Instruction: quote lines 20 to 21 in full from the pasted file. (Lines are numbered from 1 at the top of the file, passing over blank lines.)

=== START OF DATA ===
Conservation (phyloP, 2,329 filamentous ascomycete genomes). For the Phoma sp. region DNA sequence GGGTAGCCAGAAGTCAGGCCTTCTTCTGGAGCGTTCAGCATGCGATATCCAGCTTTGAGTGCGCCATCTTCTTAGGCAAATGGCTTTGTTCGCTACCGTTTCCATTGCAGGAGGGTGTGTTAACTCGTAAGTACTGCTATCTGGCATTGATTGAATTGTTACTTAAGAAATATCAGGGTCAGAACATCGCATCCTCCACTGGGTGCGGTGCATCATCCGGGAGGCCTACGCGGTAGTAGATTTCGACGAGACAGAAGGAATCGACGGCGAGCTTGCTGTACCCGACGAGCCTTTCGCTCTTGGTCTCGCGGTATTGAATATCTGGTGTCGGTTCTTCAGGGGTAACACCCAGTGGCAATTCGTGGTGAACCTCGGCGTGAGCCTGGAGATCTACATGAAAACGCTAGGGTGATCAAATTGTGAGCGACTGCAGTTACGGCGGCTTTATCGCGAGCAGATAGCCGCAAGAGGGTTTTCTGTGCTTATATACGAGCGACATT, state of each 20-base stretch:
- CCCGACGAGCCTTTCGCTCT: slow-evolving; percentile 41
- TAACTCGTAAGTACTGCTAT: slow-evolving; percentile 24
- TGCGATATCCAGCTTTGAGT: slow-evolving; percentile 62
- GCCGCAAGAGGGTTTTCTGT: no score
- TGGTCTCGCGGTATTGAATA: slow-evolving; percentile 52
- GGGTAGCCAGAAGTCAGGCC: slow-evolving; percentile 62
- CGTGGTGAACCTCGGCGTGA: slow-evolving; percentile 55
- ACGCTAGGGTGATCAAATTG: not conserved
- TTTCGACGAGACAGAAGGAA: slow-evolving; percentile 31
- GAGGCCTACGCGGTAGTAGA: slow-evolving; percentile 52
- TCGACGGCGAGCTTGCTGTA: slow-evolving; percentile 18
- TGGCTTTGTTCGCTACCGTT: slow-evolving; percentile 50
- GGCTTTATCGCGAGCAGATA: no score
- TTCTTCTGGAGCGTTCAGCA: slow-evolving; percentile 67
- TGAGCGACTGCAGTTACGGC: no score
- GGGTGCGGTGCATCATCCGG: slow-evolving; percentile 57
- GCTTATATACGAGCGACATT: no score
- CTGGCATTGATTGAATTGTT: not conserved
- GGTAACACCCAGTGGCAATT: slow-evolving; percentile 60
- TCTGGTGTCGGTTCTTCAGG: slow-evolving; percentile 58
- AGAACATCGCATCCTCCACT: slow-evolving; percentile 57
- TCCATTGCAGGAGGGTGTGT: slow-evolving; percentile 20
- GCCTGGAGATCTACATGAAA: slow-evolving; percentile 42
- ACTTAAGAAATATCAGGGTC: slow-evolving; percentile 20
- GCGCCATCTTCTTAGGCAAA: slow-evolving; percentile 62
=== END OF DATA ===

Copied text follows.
- GGTAACACCCAGTGGCAATT: slow-evolving; percentile 60
- TCTGGTGTCGGTTCTTCAGG: slow-evolving; percentile 58